IMO you since are doing comparisons between four different groups (results sets), an ANOVA (Analysis of Variance) approach would be the best approach.
Analyse and look at your data, and remove any outliers first.
Check if the all the assumptions for ANOVA have been satisfied.
I will presume that the assumption of the dependent variable being normally distributed for each group is not satisfied (can be checked via anderson-darling test, and graphs of the data).
- Now you need to check for homogeneity of variances. One can do this via Levene's test.
$H_0: \sigma_1 = \sigma_2 = \sigma_3 = \sigma_4$
$H_1: \sigma_i \ne \sigma_j , i\ne j, i,j=(1,2,3,4)$
After obtaining the results of Levene's test:
i. If any of the p-values are greater than or equal to $0.05$ then:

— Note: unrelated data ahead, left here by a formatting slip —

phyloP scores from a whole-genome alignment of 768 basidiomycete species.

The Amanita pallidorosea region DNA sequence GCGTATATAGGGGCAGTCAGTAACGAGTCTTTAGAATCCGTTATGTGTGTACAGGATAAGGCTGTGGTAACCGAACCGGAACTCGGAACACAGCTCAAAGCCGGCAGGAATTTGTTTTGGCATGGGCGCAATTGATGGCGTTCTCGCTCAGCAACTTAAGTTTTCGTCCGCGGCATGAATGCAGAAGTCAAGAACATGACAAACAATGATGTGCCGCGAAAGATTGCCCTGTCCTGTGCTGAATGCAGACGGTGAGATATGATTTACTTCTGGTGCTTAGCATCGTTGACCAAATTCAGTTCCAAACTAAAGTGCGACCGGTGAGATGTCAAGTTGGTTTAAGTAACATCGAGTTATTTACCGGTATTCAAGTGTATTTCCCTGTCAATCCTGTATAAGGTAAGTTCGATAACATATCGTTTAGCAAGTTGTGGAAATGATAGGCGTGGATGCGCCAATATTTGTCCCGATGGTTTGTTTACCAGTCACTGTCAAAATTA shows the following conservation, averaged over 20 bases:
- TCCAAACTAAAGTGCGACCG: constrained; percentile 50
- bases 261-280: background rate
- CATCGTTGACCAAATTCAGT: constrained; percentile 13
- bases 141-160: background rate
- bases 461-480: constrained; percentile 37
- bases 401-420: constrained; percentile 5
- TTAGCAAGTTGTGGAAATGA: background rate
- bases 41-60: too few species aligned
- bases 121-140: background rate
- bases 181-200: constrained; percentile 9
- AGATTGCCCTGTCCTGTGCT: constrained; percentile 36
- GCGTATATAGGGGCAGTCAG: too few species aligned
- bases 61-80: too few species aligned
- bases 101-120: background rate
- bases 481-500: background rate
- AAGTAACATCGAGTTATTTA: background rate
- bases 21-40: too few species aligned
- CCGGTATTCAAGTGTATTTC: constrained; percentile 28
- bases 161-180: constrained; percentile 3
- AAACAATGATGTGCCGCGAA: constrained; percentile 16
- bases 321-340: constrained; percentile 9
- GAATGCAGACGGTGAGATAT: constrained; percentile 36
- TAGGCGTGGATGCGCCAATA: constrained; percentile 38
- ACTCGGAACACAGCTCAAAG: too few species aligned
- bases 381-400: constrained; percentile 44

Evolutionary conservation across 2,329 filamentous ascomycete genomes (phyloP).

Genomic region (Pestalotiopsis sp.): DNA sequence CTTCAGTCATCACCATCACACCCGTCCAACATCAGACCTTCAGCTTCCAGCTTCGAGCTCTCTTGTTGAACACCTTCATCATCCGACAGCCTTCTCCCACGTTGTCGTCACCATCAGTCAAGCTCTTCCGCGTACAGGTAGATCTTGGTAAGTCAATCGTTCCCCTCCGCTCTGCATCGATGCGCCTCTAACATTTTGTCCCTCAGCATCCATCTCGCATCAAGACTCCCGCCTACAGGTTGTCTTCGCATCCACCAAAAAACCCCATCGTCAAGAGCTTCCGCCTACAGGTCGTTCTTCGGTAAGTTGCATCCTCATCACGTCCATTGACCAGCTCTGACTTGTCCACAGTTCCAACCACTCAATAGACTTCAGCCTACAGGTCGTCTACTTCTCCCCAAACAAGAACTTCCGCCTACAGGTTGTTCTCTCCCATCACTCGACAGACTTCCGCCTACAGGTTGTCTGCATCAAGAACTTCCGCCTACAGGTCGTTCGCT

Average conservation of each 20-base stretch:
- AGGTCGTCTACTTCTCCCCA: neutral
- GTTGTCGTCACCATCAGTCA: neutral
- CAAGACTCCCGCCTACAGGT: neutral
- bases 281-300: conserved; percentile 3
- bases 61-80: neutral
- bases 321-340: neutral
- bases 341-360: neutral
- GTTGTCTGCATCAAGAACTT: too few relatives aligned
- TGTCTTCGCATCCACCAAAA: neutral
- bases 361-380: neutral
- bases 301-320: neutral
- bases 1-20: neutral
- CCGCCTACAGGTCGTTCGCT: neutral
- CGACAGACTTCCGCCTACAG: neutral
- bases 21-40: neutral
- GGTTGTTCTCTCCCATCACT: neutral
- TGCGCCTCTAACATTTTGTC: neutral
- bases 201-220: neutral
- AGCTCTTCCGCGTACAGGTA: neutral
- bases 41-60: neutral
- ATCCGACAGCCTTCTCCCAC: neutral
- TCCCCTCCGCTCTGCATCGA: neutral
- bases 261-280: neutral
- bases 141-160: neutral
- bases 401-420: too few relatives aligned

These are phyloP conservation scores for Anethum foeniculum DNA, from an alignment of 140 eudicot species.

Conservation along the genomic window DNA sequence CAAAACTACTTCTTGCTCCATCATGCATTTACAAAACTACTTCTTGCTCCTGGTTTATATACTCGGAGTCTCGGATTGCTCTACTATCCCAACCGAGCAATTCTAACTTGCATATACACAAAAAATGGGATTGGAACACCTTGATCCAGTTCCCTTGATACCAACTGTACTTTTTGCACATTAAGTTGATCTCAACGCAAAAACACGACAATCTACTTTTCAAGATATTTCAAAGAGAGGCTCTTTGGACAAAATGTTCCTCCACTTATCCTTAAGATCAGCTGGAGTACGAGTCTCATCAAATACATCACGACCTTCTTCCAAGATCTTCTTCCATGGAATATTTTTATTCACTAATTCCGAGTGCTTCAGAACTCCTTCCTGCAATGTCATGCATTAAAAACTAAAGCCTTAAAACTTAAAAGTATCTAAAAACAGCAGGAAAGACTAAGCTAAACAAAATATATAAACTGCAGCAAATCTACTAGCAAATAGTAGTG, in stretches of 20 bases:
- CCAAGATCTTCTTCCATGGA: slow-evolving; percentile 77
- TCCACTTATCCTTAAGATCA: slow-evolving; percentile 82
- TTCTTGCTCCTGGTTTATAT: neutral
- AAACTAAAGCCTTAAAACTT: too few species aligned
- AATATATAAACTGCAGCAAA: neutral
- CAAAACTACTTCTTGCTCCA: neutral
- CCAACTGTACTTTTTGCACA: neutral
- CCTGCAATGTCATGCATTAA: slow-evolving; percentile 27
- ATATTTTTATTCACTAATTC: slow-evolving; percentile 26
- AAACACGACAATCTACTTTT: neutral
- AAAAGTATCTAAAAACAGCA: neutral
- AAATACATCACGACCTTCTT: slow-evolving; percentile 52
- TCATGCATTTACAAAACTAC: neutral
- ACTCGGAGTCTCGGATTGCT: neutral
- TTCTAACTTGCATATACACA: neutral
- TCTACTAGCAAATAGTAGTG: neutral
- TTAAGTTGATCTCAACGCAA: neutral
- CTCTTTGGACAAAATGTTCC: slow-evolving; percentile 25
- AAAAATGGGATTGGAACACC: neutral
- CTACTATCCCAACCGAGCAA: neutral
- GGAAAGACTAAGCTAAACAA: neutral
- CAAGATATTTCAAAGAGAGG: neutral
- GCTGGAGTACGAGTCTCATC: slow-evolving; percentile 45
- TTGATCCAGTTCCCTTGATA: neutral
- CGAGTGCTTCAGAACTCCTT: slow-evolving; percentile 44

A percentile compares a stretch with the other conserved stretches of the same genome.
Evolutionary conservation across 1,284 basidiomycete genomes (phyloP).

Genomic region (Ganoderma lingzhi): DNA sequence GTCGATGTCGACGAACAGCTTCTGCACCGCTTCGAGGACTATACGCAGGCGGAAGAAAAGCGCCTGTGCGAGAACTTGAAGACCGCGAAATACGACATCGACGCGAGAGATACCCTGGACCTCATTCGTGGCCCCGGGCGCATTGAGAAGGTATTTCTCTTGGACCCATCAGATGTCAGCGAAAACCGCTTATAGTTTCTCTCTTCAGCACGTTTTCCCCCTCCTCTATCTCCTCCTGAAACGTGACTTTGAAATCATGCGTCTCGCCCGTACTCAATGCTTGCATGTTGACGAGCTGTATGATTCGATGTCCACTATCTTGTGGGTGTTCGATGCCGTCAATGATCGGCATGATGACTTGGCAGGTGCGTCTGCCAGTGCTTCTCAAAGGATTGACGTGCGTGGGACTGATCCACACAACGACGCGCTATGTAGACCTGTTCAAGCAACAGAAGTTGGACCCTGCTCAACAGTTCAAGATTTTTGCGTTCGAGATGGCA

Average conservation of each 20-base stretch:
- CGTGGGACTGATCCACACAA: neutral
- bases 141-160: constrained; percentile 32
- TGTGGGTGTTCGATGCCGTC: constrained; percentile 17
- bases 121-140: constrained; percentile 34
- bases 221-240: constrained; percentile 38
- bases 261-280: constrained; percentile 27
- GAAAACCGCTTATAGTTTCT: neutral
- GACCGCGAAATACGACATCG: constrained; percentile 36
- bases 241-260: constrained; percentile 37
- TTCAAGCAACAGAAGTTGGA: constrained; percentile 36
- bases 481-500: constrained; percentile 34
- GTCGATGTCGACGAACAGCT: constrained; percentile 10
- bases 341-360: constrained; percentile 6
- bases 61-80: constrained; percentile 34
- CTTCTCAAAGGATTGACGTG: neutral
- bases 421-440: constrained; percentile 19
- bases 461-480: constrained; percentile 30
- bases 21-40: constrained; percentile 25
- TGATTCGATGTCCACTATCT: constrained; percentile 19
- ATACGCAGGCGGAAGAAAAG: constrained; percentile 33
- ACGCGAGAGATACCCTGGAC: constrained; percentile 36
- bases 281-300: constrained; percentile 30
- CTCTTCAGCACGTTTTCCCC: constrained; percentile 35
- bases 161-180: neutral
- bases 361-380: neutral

- $H_0$ is rejected and homogeneity of variances assumption is violated, as well as normality.
This would imply a nonparametric ANOVA is appropriate - such as Kruskal-Wallace. Software such as SAS, SPSS have this. MS Excel may have also.
Read section "Reasons to Use Parametric Tests" on http://blog.minitab.com/blog/adventures-in-statistics-2/choosing-between-a-nonparametric-test-and-a-parametric-test
If there are significant differences found between the 4 groups, you will need to do post adhoc comparisons for determining which of the four groups are significantly different from each other. Holm's t-test could be used for these.
ii. Otherwise if all p-values are less than $0.05$ then one can assume that $H_0$ is accepted - all variances of groups are the same. Then you would need to research which test to do next (with non-normal data, and equal variances).